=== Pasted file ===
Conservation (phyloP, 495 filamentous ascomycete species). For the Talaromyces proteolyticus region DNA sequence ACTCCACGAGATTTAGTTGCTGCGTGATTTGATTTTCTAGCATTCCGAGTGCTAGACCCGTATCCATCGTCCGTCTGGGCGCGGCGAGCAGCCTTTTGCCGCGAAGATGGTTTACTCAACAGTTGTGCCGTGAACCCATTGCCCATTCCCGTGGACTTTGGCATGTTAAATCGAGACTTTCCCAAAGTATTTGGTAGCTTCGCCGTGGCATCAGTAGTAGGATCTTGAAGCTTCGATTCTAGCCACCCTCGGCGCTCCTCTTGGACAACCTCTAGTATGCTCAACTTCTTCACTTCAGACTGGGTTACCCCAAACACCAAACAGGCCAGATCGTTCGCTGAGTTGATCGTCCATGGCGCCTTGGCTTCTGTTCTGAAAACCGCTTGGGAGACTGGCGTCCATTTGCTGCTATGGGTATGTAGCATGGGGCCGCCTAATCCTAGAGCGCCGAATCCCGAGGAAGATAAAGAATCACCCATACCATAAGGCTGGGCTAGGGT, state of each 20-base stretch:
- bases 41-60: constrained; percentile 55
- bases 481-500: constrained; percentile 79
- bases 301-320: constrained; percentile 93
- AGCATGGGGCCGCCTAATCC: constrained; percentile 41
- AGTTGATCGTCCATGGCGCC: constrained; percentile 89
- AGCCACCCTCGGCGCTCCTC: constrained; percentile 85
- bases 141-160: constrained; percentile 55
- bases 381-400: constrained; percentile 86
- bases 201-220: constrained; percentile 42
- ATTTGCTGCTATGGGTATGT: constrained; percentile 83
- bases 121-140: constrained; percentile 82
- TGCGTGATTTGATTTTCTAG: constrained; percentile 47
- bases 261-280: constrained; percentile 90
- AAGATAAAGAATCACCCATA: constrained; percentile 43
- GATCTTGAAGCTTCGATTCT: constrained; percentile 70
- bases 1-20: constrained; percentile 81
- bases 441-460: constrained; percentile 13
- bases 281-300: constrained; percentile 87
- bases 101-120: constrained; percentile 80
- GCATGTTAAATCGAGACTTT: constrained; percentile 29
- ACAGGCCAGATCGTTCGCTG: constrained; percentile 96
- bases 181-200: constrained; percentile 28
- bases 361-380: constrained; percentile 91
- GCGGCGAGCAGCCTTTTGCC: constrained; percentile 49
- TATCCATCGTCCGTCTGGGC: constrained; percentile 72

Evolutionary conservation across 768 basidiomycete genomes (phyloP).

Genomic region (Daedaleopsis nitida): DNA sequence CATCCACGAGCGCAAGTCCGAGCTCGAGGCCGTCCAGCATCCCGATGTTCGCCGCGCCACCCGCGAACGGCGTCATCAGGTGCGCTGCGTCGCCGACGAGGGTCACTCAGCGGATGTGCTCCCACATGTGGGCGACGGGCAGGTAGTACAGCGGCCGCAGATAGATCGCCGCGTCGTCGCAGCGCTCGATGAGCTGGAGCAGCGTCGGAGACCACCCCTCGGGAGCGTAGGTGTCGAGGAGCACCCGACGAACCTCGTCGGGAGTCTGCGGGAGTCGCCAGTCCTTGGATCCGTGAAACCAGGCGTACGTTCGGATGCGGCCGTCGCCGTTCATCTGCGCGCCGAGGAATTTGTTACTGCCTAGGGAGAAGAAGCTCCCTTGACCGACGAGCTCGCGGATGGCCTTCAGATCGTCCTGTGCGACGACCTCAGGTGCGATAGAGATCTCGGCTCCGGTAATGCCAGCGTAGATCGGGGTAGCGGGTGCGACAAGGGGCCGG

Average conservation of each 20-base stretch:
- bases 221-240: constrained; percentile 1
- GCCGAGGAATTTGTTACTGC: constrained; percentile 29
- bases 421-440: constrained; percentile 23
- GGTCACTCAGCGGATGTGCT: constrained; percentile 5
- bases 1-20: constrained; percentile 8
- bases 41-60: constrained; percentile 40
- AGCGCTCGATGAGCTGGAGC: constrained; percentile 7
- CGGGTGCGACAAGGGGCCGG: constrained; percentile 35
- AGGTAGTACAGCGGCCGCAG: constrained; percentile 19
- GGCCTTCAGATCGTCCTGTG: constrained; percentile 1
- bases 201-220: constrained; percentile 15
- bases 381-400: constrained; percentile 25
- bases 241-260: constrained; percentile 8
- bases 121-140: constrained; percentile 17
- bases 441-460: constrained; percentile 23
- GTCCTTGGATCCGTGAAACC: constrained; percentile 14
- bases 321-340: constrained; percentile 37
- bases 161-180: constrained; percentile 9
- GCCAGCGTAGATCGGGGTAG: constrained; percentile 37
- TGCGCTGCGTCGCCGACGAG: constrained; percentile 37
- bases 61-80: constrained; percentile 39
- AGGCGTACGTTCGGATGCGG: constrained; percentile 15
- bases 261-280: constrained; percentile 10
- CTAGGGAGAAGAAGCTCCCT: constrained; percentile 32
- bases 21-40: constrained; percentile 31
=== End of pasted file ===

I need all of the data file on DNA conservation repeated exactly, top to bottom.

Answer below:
Conservation (phyloP, 495 filamentous ascomycete species). For the Talaromyces proteolyticus region DNA sequence ACTCCACGAGATTTAGTTGCTGCGTGATTTGATTTTCTAGCATTCCGAGTGCTAGACCCGTATCCATCGTCCGTCTGGGCGCGGCGAGCAGCCTTTTGCCGCGAAGATGGTTTACTCAACAGTTGTGCCGTGAACCCATTGCCCATTCCCGTGGACTTTGGCATGTTAAATCGAGACTTTCCCAAAGTATTTGGTAGCTTCGCCGTGGCATCAGTAGTAGGATCTTGAAGCTTCGATTCTAGCCACCCTCGGCGCTCCTCTTGGACAACCTCTAGTATGCTCAACTTCTTCACTTCAGACTGGGTTACCCCAAACACCAAACAGGCCAGATCGTTCGCTGAGTTGATCGTCCATGGCGCCTTGGCTTCTGTTCTGAAAACCGCTTGGGAGACTGGCGTCCATTTGCTGCTATGGGTATGTAGCATGGGGCCGCCTAATCCTAGAGCGCCGAATCCCGAGGAAGATAAAGAATCACCCATACCATAAGGCTGGGCTAGGGT, state of each 20-base stretch:
- bases 41-60: constrained; percentile 55
- bases 481-500: constrained; percentile 79
- bases 301-320: constrained; percentile 93
- AGCATGGGGCCGCCTAATCC: constrained; percentile 41
- AGTTGATCGTCCATGGCGCC: constrained; percentile 89
- AGCCACCCTCGGCGCTCCTC: constrained; percentile 85
- bases 141-160: constrained; percentile 55
- bases 381-400: constrained; percentile 86
- bases 201-220: constrained; percentile 42
- ATTTGCTGCTATGGGTATGT: constrained; percentile 83
- bases 121-140: constrained; percentile 82
- TGCGTGATTTGATTTTCTAG: constrained; percentile 47
- bases 261-280: constrained; percentile 90
- AAGATAAAGAATCACCCATA: constrained; percentile 43
- GATCTTGAAGCTTCGATTCT: constrained; percentile 70
- bases 1-20: constrained; percentile 81
- bases 441-460: constrained; percentile 13
- bases 281-300: constrained; percentile 87
- bases 101-120: constrained; percentile 80
- GCATGTTAAATCGAGACTTT: constrained; percentile 29
- ACAGGCCAGATCGTTCGCTG: constrained; percentile 96
- bases 181-200: constrained; percentile 28
- bases 361-380: constrained; percentile 91
- GCGGCGAGCAGCCTTTTGCC: constrained; percentile 49
- TATCCATCGTCCGTCTGGGC: constrained; percentile 72

Evolutionary conservation across 768 basidiomycete genomes (phyloP).

Genomic region (Daedaleopsis nitida): DNA sequence CATCCACGAGCGCAAGTCCGAGCTCGAGGCCGTCCAGCATCCCGATGTTCGCCGCGCCACCCGCGAACGGCGTCATCAGGTGCGCTGCGTCGCCGACGAGGGTCACTCAGCGGATGTGCTCCCACATGTGGGCGACGGGCAGGTAGTACAGCGGCCGCAGATAGATCGCCGCGTCGTCGCAGCGCTCGATGAGCTGGAGCAGCGTCGGAGACCACCCCTCGGGAGCGTAGGTGTCGAGGAGCACCCGACGAACCTCGTCGGGAGTCTGCGGGAGTCGCCAGTCCTTGGATCCGTGAAACCAGGCGTACGTTCGGATGCGGCCGTCGCCGTTCATCTGCGCGCCGAGGAATTTGTTACTGCCTAGGGAGAAGAAGCTCCCTTGACCGACGAGCTCGCGGATGGCCTTCAGATCGTCCTGTGCGACGACCTCAGGTGCGATAGAGATCTCGGCTCCGGTAATGCCAGCGTAGATCGGGGTAGCGGGTGCGACAAGGGGCCGG

Average conservation of each 20-base stretch:
- bases 221-240: constrained; percentile 1
- GCCGAGGAATTTGTTACTGC: constrained; percentile 29
- bases 421-440: constrained; percentile 23
- GGTCACTCAGCGGATGTGCT: constrained; percentile 5
- bases 1-20: constrained; percentile 8
- bases 41-60: constrained; percentile 40
- AGCGCTCGATGAGCTGGAGC: constrained; percentile 7
- CGGGTGCGACAAGGGGCCGG: constrained; percentile 35
- AGGTAGTACAGCGGCCGCAG: constrained; percentile 19
- GGCCTTCAGATCGTCCTGTG: constrained; percentile 1
- bases 201-220: constrained; percentile 15
- bases 381-400: constrained; percentile 25
- bases 241-260: constrained; percentile 8
- bases 121-140: constrained; percentile 17
- bases 441-460: constrained; percentile 23
- GTCCTTGGATCCGTGAAACC: constrained; percentile 14
- bases 321-340: constrained; percentile 37
- bases 161-180: constrained; percentile 9
- GCCAGCGTAGATCGGGGTAG: constrained; percentile 37
- TGCGCTGCGTCGCCGACGAG: constrained; percentile 37
- bases 61-80: constrained; percentile 39
- AGGCGTACGTTCGGATGCGG: constrained; percentile 15
- bases 261-280: constrained; percentile 10
- CTAGGGAGAAGAAGCTCCCT: constrained; percentile 32
- bases 21-40: constrained; percentile 31